Renting a floatplane if you're a pilot
If you are a pilot that wants to rent a floatplane to fly on your own, you’ll need to meet certain requirements, such as holding a minimum of a private pilot certificate with a seaplane rating and having a minimum number of hours of flight time, as required by the flight school or rental company.
In reviewing the average rates of aircraft rentals in Alaska we found that floatplane rental prices range from $200/hour, if the flight school allows solo rentals, up to $350-400 if the airplane rental company requires a certified flight instructor to fly with you. Though most pilots prefer to rent an aircraft an fly by themselves, there is a great advantage to flying with a CFI who is familiar with the Alaskan backcountry, aircraft performance on floats and can provide the pilot with refresher training that can improve their skills.
Renting a floatplane and hiring a pilot to fly it for you
For those that just want a quick float plane ride, this is a much more economical option for renting a floatplane in Alaska. Many scenic charter companies offer floatplane tours that range from 15 minutes and cost $99 per person, to 90 minute flights costing around $350 per person. A float plane tour is the easiest way to quickly experience the exhilaration of flying in a float plane. You can experience Alaska’s beauty by taking a short flight that offers views of a few gorgeous lakes and mountain ranges or you can truly immerse yourself in the magnificent views on a 60-90 minute tour where you will see endless lakes, streams and mountain beauty as well as ice fields with over 700 square miles of glaciers and potential wildlife sightings that add to the breath-taking beauty from every window seat.
Where Can You Fly a Floatplane in Alaska?
Alaska offers plenty of scenic spots for floatplane flying, including national parks, wildlife refuges, and remote lakes and rivers. Some of the popular destinations for floatplane flying in Alaska include Denali National Park, Glacier Bay National Park, Lake Hood, and Ketchikan.
Alaska contains more than 40% of the nation’s surface water resources including over 12,000 rivers, 3 millions lakes greater than 5 acres, with about 3,000 of them being officially named natural lakes, and numerous creeks and ponds. This provides almost unlimited options for flying a float plane in Alaska and give a floatplane pilot far more options for landings than a pilot flying a wheeled aircraft.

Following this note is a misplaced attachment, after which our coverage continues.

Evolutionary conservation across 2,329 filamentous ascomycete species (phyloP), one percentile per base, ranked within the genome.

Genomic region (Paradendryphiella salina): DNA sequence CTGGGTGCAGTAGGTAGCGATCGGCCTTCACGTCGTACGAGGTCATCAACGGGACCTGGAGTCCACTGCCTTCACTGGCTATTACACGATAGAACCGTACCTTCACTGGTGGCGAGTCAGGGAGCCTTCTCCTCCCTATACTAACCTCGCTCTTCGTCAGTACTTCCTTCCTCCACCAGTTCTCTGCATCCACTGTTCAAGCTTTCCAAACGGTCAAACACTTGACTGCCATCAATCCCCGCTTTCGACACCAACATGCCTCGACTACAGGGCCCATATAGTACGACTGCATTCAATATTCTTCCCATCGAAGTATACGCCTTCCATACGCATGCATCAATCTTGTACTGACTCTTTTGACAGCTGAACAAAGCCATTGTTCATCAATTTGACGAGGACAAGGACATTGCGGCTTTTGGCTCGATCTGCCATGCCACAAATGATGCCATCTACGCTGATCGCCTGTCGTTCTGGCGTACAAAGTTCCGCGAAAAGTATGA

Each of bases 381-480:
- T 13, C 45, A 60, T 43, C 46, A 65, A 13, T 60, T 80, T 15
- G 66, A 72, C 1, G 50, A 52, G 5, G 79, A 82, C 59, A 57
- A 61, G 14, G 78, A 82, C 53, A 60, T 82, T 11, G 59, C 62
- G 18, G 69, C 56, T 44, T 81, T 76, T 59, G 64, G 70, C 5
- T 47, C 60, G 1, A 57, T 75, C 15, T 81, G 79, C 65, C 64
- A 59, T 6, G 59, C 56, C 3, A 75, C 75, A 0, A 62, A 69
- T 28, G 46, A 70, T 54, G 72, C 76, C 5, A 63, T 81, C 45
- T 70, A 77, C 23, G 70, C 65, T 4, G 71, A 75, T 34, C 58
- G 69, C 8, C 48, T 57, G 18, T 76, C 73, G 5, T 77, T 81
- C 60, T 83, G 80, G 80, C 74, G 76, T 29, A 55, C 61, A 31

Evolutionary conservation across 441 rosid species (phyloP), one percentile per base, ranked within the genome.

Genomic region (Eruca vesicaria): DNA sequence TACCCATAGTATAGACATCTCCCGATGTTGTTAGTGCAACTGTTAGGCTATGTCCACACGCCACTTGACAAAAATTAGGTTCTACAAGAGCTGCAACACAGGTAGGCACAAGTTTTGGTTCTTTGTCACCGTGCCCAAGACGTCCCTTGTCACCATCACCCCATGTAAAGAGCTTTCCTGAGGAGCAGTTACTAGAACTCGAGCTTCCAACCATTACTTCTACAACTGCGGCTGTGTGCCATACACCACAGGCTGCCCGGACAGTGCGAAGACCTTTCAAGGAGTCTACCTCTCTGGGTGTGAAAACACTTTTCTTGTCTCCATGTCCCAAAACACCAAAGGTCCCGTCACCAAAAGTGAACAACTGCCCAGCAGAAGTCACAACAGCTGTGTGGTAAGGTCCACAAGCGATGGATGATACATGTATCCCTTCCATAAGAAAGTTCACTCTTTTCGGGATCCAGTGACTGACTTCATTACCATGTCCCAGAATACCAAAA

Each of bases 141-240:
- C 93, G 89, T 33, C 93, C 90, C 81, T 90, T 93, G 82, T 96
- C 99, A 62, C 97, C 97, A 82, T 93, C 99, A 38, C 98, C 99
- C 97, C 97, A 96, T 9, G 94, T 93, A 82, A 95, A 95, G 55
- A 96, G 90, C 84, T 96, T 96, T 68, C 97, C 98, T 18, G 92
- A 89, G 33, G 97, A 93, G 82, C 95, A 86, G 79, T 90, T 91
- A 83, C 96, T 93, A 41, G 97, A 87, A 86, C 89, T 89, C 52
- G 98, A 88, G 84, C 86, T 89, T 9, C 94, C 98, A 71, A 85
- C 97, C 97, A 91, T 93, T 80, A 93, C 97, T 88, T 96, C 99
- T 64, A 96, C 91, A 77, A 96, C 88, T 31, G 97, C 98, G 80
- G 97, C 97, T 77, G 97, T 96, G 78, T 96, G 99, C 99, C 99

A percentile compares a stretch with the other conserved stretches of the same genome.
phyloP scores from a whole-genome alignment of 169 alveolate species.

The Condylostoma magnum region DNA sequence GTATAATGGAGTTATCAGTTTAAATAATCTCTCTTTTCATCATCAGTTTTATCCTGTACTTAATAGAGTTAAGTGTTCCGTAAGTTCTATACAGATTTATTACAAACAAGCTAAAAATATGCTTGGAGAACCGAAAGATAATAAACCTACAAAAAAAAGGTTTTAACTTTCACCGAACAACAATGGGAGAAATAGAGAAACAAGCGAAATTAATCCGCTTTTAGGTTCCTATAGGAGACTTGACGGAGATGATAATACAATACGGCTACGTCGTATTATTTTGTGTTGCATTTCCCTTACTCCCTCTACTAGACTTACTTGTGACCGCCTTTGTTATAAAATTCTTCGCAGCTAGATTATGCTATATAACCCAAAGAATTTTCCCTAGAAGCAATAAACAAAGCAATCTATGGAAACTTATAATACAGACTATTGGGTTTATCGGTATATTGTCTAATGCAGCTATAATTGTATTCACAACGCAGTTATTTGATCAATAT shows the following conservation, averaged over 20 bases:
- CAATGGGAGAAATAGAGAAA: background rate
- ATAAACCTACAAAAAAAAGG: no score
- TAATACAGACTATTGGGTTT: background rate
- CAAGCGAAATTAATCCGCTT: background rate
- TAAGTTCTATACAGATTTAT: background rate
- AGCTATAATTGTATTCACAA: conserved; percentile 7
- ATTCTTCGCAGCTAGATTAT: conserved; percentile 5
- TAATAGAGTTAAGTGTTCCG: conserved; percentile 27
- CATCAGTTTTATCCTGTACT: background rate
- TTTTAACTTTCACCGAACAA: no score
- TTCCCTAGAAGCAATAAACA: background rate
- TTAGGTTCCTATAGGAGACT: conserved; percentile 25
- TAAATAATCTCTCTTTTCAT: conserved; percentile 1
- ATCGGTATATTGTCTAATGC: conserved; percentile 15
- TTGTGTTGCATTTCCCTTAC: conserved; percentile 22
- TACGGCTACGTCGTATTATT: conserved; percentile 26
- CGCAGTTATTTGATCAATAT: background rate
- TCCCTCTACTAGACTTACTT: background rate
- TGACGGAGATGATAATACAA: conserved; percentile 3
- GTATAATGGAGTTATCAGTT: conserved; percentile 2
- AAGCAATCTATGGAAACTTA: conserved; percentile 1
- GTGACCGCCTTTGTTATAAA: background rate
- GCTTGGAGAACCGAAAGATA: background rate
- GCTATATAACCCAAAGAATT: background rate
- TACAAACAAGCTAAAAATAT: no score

Floatplanes are an essential mode of transportation in Alaska, where many communities are accessible only by water or air. With over 80% of Alaska’s communities not connected by roads, floatplanes provide a vital link between remote areas and the rest of the state.
What Are the Safety Considerations for Flying a Floatplane in Alaska?
Alaska is a very complex aviation environment. Flying safely here requires thorough planning and special attention. When well planned, flying in Alaska presents no particular problems and can be very inspiring. Floatplane flying in Alaska requires extra caution and preparation due to the challenging weather conditions and terrain. It’s essential to check the weather forecast, plan your flight route, and carry necessary safety equipment, such as survival gear, communication devices, and emergency flares.
The FAA provides many great resources for pilots who are planning to fly in Alaska, including weather cameras, emergency gear requirements and recommendations and a large list of articles and guides to flying in Alaska.
Much of Alaska is mountainous. The correct entrance to mountain passes can be deceptive. Dead-end box canyons are common. Icing conditions are encountered year round. Airspace around major population centers can be quite crowded and contain special restrictions and requirements.
With all of this in mind, flying in Alaska can be tricky. But with proper precautions and planning the experienced pilot will be safe and prepared.
How to Get Started with Floatplane Flying in Alaska?
If you’re interested in flying a floatplane in Alaska, the first step, if you want to pilot the floatplane on your own, is to obtain a private pilot certificate with a seaplane rating. You can then rent a floatplane from a floatplane flight school.
If you’re simply looking to fly in a floatplane as a passenger, a quick google search will provide you with dozens of opens for scenic charter flight companies that will help you explore Alaska’s scenic beauty from the air.
In conclusion, flying a floatplane in Alaska is a unique and thrilling experience that offers a different perspective of Alaska’s vast and stunning wilderness. With proper training and safety precautions, you can enjoy this exciting adventure and create unforgettable memories.
Leave a Reply